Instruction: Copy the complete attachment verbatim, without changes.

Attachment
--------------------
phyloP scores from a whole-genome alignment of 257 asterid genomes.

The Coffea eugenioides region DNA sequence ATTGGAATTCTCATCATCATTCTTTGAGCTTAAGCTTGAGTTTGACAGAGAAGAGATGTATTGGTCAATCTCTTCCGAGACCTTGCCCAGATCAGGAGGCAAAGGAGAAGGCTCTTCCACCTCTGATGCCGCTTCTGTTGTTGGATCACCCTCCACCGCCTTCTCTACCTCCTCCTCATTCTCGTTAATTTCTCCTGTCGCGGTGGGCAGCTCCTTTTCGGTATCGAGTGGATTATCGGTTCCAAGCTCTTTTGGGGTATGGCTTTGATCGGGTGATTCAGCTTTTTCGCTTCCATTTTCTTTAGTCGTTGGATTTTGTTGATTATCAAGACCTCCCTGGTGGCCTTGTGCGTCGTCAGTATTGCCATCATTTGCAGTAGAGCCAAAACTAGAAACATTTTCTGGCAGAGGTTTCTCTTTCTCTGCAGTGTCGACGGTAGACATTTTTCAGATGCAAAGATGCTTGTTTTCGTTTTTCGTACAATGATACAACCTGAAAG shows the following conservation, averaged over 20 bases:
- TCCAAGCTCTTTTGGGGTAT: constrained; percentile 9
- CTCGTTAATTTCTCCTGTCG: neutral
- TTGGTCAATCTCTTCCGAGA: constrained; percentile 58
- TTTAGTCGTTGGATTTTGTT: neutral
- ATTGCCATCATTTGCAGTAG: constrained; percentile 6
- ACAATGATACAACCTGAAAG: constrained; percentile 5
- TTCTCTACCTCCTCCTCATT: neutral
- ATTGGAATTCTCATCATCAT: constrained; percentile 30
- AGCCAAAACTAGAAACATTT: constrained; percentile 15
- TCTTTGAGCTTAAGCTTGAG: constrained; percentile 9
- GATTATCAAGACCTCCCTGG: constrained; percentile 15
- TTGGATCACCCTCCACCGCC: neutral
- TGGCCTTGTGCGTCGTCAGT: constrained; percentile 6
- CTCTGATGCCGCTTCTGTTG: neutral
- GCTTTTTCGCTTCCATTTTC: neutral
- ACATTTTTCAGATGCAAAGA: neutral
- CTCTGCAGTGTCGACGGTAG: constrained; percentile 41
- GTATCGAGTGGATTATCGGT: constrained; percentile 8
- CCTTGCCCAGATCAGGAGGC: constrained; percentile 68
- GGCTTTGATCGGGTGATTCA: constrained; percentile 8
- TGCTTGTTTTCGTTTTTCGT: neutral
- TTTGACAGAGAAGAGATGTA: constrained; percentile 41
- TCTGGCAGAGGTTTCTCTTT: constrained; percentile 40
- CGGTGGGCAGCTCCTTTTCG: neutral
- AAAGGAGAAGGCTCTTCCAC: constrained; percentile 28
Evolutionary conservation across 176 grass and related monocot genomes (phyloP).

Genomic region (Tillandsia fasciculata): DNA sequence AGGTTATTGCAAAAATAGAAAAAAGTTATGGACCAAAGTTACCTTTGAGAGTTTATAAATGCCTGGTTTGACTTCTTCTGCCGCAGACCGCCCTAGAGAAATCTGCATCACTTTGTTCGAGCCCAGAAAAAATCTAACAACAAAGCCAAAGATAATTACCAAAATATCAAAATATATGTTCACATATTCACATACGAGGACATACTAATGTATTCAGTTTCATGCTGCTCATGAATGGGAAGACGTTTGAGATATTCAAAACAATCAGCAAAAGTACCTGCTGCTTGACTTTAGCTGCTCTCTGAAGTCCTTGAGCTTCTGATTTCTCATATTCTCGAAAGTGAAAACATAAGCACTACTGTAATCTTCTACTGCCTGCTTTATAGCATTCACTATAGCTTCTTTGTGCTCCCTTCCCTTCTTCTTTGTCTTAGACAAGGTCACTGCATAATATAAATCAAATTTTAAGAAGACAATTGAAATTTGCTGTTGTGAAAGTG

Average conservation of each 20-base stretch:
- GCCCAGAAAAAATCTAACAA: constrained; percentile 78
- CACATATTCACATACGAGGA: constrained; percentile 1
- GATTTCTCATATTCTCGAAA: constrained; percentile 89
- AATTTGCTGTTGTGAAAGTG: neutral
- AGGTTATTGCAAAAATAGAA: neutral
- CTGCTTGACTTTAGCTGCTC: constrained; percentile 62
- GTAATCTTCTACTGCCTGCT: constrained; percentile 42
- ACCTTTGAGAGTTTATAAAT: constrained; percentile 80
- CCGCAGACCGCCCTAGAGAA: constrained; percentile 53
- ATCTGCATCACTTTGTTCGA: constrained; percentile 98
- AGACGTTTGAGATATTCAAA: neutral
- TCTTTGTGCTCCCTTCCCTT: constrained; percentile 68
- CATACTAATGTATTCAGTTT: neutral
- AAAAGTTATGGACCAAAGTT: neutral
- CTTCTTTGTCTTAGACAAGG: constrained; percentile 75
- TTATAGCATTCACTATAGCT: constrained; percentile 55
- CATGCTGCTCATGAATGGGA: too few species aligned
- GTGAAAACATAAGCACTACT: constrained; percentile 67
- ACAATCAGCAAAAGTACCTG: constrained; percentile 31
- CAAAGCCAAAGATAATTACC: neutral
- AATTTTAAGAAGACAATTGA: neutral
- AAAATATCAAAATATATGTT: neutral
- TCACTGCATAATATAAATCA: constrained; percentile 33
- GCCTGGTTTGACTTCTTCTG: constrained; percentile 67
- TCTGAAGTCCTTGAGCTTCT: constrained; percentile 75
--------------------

phyloP scores from a whole-genome alignment of 257 asterid genomes.

The Coffea eugenioides region DNA sequence ATTGGAATTCTCATCATCATTCTTTGAGCTTAAGCTTGAGTTTGACAGAGAAGAGATGTATTGGTCAATCTCTTCCGAGACCTTGCCCAGATCAGGAGGCAAAGGAGAAGGCTCTTCCACCTCTGATGCCGCTTCTGTTGTTGGATCACCCTCCACCGCCTTCTCTACCTCCTCCTCATTCTCGTTAATTTCTCCTGTCGCGGTGGGCAGCTCCTTTTCGGTATCGAGTGGATTATCGGTTCCAAGCTCTTTTGGGGTATGGCTTTGATCGGGTGATTCAGCTTTTTCGCTTCCATTTTCTTTAGTCGTTGGATTTTGTTGATTATCAAGACCTCCCTGGTGGCCTTGTGCGTCGTCAGTATTGCCATCATTTGCAGTAGAGCCAAAACTAGAAACATTTTCTGGCAGAGGTTTCTCTTTCTCTGCAGTGTCGACGGTAGACATTTTTCAGATGCAAAGATGCTTGTTTTCGTTTTTCGTACAATGATACAACCTGAAAG shows the following conservation, averaged over 20 bases:
- TCCAAGCTCTTTTGGGGTAT: constrained; percentile 9
- CTCGTTAATTTCTCCTGTCG: neutral
- TTGGTCAATCTCTTCCGAGA: constrained; percentile 58
- TTTAGTCGTTGGATTTTGTT: neutral
- ATTGCCATCATTTGCAGTAG: constrained; percentile 6
- ACAATGATACAACCTGAAAG: constrained; percentile 5
- TTCTCTACCTCCTCCTCATT: neutral
- ATTGGAATTCTCATCATCAT: constrained; percentile 30
- AGCCAAAACTAGAAACATTT: constrained; percentile 15
- TCTTTGAGCTTAAGCTTGAG: constrained; percentile 9
- GATTATCAAGACCTCCCTGG: constrained; percentile 15
- TTGGATCACCCTCCACCGCC: neutral
- TGGCCTTGTGCGTCGTCAGT: constrained; percentile 6
- CTCTGATGCCGCTTCTGTTG: neutral
- GCTTTTTCGCTTCCATTTTC: neutral
- ACATTTTTCAGATGCAAAGA: neutral
- CTCTGCAGTGTCGACGGTAG: constrained; percentile 41
- GTATCGAGTGGATTATCGGT: constrained; percentile 8
- CCTTGCCCAGATCAGGAGGC: constrained; percentile 68
- GGCTTTGATCGGGTGATTCA: constrained; percentile 8
- TGCTTGTTTTCGTTTTTCGT: neutral
- TTTGACAGAGAAGAGATGTA: constrained; percentile 41
- TCTGGCAGAGGTTTCTCTTT: constrained; percentile 40
- CGGTGGGCAGCTCCTTTTCG: neutral
- AAAGGAGAAGGCTCTTCCAC: constrained; percentile 28
Evolutionary conservation across 176 grass and related monocot genomes (phyloP).

Genomic region (Tillandsia fasciculata): DNA sequence AGGTTATTGCAAAAATAGAAAAAAGTTATGGACCAAAGTTACCTTTGAGAGTTTATAAATGCCTGGTTTGACTTCTTCTGCCGCAGACCGCCCTAGAGAAATCTGCATCACTTTGTTCGAGCCCAGAAAAAATCTAACAACAAAGCCAAAGATAATTACCAAAATATCAAAATATATGTTCACATATTCACATACGAGGACATACTAATGTATTCAGTTTCATGCTGCTCATGAATGGGAAGACGTTTGAGATATTCAAAACAATCAGCAAAAGTACCTGCTGCTTGACTTTAGCTGCTCTCTGAAGTCCTTGAGCTTCTGATTTCTCATATTCTCGAAAGTGAAAACATAAGCACTACTGTAATCTTCTACTGCCTGCTTTATAGCATTCACTATAGCTTCTTTGTGCTCCCTTCCCTTCTTCTTTGTCTTAGACAAGGTCACTGCATAATATAAATCAAATTTTAAGAAGACAATTGAAATTTGCTGTTGTGAAAGTG

Average conservation of each 20-base stretch:
- GCCCAGAAAAAATCTAACAA: constrained; percentile 78
- CACATATTCACATACGAGGA: constrained; percentile 1
- GATTTCTCATATTCTCGAAA: constrained; percentile 89
- AATTTGCTGTTGTGAAAGTG: neutral
- AGGTTATTGCAAAAATAGAA: neutral
- CTGCTTGACTTTAGCTGCTC: constrained; percentile 62
- GTAATCTTCTACTGCCTGCT: constrained; percentile 42
- ACCTTTGAGAGTTTATAAAT: constrained; percentile 80
- CCGCAGACCGCCCTAGAGAA: constrained; percentile 53
- ATCTGCATCACTTTGTTCGA: constrained; percentile 98
- AGACGTTTGAGATATTCAAA: neutral
- TCTTTGTGCTCCCTTCCCTT: constrained; percentile 68
- CATACTAATGTATTCAGTTT: neutral
- AAAAGTTATGGACCAAAGTT: neutral
- CTTCTTTGTCTTAGACAAGG: constrained; percentile 75
- TTATAGCATTCACTATAGCT: constrained; percentile 55
- CATGCTGCTCATGAATGGGA: too few species aligned
- GTGAAAACATAAGCACTACT: constrained; percentile 67
- ACAATCAGCAAAAGTACCTG: constrained; percentile 31
- CAAAGCCAAAGATAATTACC: neutral
- AATTTTAAGAAGACAATTGA: neutral
- AAAATATCAAAATATATGTT: neutral
- TCACTGCATAATATAAATCA: constrained; percentile 33
- GCCTGGTTTGACTTCTTCTG: constrained; percentile 67
- TCTGAAGTCCTTGAGCTTCT: constrained; percentile 75